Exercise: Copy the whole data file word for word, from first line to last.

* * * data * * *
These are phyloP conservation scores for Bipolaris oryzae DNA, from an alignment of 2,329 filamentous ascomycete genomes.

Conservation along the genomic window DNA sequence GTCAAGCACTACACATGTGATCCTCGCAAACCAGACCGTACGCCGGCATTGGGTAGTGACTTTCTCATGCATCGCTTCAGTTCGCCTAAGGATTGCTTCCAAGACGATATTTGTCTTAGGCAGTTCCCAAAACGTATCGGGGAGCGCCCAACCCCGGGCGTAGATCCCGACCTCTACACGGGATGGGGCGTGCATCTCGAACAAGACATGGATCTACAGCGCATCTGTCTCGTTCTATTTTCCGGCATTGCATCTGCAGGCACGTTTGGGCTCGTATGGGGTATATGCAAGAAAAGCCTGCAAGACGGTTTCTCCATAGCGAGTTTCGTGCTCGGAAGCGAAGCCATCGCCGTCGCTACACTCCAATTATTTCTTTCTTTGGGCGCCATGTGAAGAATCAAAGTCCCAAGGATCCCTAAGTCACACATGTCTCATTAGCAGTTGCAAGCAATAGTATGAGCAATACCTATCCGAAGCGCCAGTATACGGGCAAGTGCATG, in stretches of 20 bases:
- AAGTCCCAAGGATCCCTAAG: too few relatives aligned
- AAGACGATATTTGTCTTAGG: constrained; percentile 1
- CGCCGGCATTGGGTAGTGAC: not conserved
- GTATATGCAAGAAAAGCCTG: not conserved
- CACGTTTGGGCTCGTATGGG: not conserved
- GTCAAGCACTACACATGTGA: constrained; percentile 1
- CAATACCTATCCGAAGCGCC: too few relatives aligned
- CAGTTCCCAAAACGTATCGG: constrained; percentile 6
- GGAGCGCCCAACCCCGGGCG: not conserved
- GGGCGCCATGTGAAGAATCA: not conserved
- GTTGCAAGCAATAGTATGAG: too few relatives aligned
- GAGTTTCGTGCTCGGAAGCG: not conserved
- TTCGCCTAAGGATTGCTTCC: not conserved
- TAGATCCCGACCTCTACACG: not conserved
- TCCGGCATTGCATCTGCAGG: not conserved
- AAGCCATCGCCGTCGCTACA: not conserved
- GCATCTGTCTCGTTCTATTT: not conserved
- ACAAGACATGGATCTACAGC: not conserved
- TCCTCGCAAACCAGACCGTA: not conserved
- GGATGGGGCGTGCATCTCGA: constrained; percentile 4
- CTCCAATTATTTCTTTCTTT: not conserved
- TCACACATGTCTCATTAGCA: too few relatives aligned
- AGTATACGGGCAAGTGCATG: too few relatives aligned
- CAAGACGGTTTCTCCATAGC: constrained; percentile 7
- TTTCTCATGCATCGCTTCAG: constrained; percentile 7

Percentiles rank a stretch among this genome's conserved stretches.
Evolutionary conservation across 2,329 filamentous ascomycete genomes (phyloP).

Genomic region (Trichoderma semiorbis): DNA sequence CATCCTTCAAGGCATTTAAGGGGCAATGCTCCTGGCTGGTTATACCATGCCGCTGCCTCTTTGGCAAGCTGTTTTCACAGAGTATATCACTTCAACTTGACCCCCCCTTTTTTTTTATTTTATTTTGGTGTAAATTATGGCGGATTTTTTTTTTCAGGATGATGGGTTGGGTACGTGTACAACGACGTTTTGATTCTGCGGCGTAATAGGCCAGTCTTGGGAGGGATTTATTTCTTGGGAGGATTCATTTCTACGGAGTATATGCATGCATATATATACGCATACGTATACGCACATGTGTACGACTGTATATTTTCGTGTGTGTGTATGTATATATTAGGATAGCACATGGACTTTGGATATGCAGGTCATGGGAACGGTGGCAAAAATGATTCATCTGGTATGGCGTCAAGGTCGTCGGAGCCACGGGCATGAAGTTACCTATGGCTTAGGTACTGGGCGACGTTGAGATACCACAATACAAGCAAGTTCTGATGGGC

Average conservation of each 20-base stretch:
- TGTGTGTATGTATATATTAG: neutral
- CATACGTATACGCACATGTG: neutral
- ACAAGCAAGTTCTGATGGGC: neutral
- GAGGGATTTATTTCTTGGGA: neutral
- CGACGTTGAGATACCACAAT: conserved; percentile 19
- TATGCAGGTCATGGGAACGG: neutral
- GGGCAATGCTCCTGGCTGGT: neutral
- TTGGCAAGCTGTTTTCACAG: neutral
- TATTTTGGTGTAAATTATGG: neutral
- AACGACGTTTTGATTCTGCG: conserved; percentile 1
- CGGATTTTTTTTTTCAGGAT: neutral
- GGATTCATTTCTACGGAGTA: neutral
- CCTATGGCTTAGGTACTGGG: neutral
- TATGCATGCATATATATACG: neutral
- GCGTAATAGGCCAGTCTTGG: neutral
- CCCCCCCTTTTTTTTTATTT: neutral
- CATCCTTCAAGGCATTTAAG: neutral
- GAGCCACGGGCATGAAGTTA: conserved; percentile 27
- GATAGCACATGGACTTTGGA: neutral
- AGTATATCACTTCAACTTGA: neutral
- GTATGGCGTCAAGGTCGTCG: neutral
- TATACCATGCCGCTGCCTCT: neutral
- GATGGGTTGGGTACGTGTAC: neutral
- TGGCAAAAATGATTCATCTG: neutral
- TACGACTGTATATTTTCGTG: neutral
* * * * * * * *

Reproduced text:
These are phyloP conservation scores for Bipolaris oryzae DNA, from an alignment of 2,329 filamentous ascomycete genomes.

Conservation along the genomic window DNA sequence GTCAAGCACTACACATGTGATCCTCGCAAACCAGACCGTACGCCGGCATTGGGTAGTGACTTTCTCATGCATCGCTTCAGTTCGCCTAAGGATTGCTTCCAAGACGATATTTGTCTTAGGCAGTTCCCAAAACGTATCGGGGAGCGCCCAACCCCGGGCGTAGATCCCGACCTCTACACGGGATGGGGCGTGCATCTCGAACAAGACATGGATCTACAGCGCATCTGTCTCGTTCTATTTTCCGGCATTGCATCTGCAGGCACGTTTGGGCTCGTATGGGGTATATGCAAGAAAAGCCTGCAAGACGGTTTCTCCATAGCGAGTTTCGTGCTCGGAAGCGAAGCCATCGCCGTCGCTACACTCCAATTATTTCTTTCTTTGGGCGCCATGTGAAGAATCAAAGTCCCAAGGATCCCTAAGTCACACATGTCTCATTAGCAGTTGCAAGCAATAGTATGAGCAATACCTATCCGAAGCGCCAGTATACGGGCAAGTGCATG, in stretches of 20 bases:
- AAGTCCCAAGGATCCCTAAG: too few relatives aligned
- AAGACGATATTTGTCTTAGG: constrained; percentile 1
- CGCCGGCATTGGGTAGTGAC: not conserved
- GTATATGCAAGAAAAGCCTG: not conserved
- CACGTTTGGGCTCGTATGGG: not conserved
- GTCAAGCACTACACATGTGA: constrained; percentile 1
- CAATACCTATCCGAAGCGCC: too few relatives aligned
- CAGTTCCCAAAACGTATCGG: constrained; percentile 6
- GGAGCGCCCAACCCCGGGCG: not conserved
- GGGCGCCATGTGAAGAATCA: not conserved
- GTTGCAAGCAATAGTATGAG: too few relatives aligned
- GAGTTTCGTGCTCGGAAGCG: not conserved
- TTCGCCTAAGGATTGCTTCC: not conserved
- TAGATCCCGACCTCTACACG: not conserved
- TCCGGCATTGCATCTGCAGG: not conserved
- AAGCCATCGCCGTCGCTACA: not conserved
- GCATCTGTCTCGTTCTATTT: not conserved
- ACAAGACATGGATCTACAGC: not conserved
- TCCTCGCAAACCAGACCGTA: not conserved
- GGATGGGGCGTGCATCTCGA: constrained; percentile 4
- CTCCAATTATTTCTTTCTTT: not conserved
- TCACACATGTCTCATTAGCA: too few relatives aligned
- AGTATACGGGCAAGTGCATG: too few relatives aligned
- CAAGACGGTTTCTCCATAGC: constrained; percentile 7
- TTTCTCATGCATCGCTTCAG: constrained; percentile 7

Percentiles rank a stretch among this genome's conserved stretches.
Evolutionary conservation across 2,329 filamentous ascomycete genomes (phyloP).

Genomic region (Trichoderma semiorbis): DNA sequence CATCCTTCAAGGCATTTAAGGGGCAATGCTCCTGGCTGGTTATACCATGCCGCTGCCTCTTTGGCAAGCTGTTTTCACAGAGTATATCACTTCAACTTGACCCCCCCTTTTTTTTTATTTTATTTTGGTGTAAATTATGGCGGATTTTTTTTTTCAGGATGATGGGTTGGGTACGTGTACAACGACGTTTTGATTCTGCGGCGTAATAGGCCAGTCTTGGGAGGGATTTATTTCTTGGGAGGATTCATTTCTACGGAGTATATGCATGCATATATATACGCATACGTATACGCACATGTGTACGACTGTATATTTTCGTGTGTGTGTATGTATATATTAGGATAGCACATGGACTTTGGATATGCAGGTCATGGGAACGGTGGCAAAAATGATTCATCTGGTATGGCGTCAAGGTCGTCGGAGCCACGGGCATGAAGTTACCTATGGCTTAGGTACTGGGCGACGTTGAGATACCACAATACAAGCAAGTTCTGATGGGC

Average conservation of each 20-base stretch:
- TGTGTGTATGTATATATTAG: neutral
- CATACGTATACGCACATGTG: neutral
- ACAAGCAAGTTCTGATGGGC: neutral
- GAGGGATTTATTTCTTGGGA: neutral
- CGACGTTGAGATACCACAAT: conserved; percentile 19
- TATGCAGGTCATGGGAACGG: neutral
- GGGCAATGCTCCTGGCTGGT: neutral
- TTGGCAAGCTGTTTTCACAG: neutral
- TATTTTGGTGTAAATTATGG: neutral
- AACGACGTTTTGATTCTGCG: conserved; percentile 1
- CGGATTTTTTTTTTCAGGAT: neutral
- GGATTCATTTCTACGGAGTA: neutral
- CCTATGGCTTAGGTACTGGG: neutral
- TATGCATGCATATATATACG: neutral
- GCGTAATAGGCCAGTCTTGG: neutral
- CCCCCCCTTTTTTTTTATTT: neutral
- CATCCTTCAAGGCATTTAAG: neutral
- GAGCCACGGGCATGAAGTTA: conserved; percentile 27
- GATAGCACATGGACTTTGGA: neutral
- AGTATATCACTTCAACTTGA: neutral
- GTATGGCGTCAAGGTCGTCG: neutral
- TATACCATGCCGCTGCCTCT: neutral
- GATGGGTTGGGTACGTGTAC: neutral
- TGGCAAAAATGATTCATCTG: neutral
- TACGACTGTATATTTTCGTG: neutral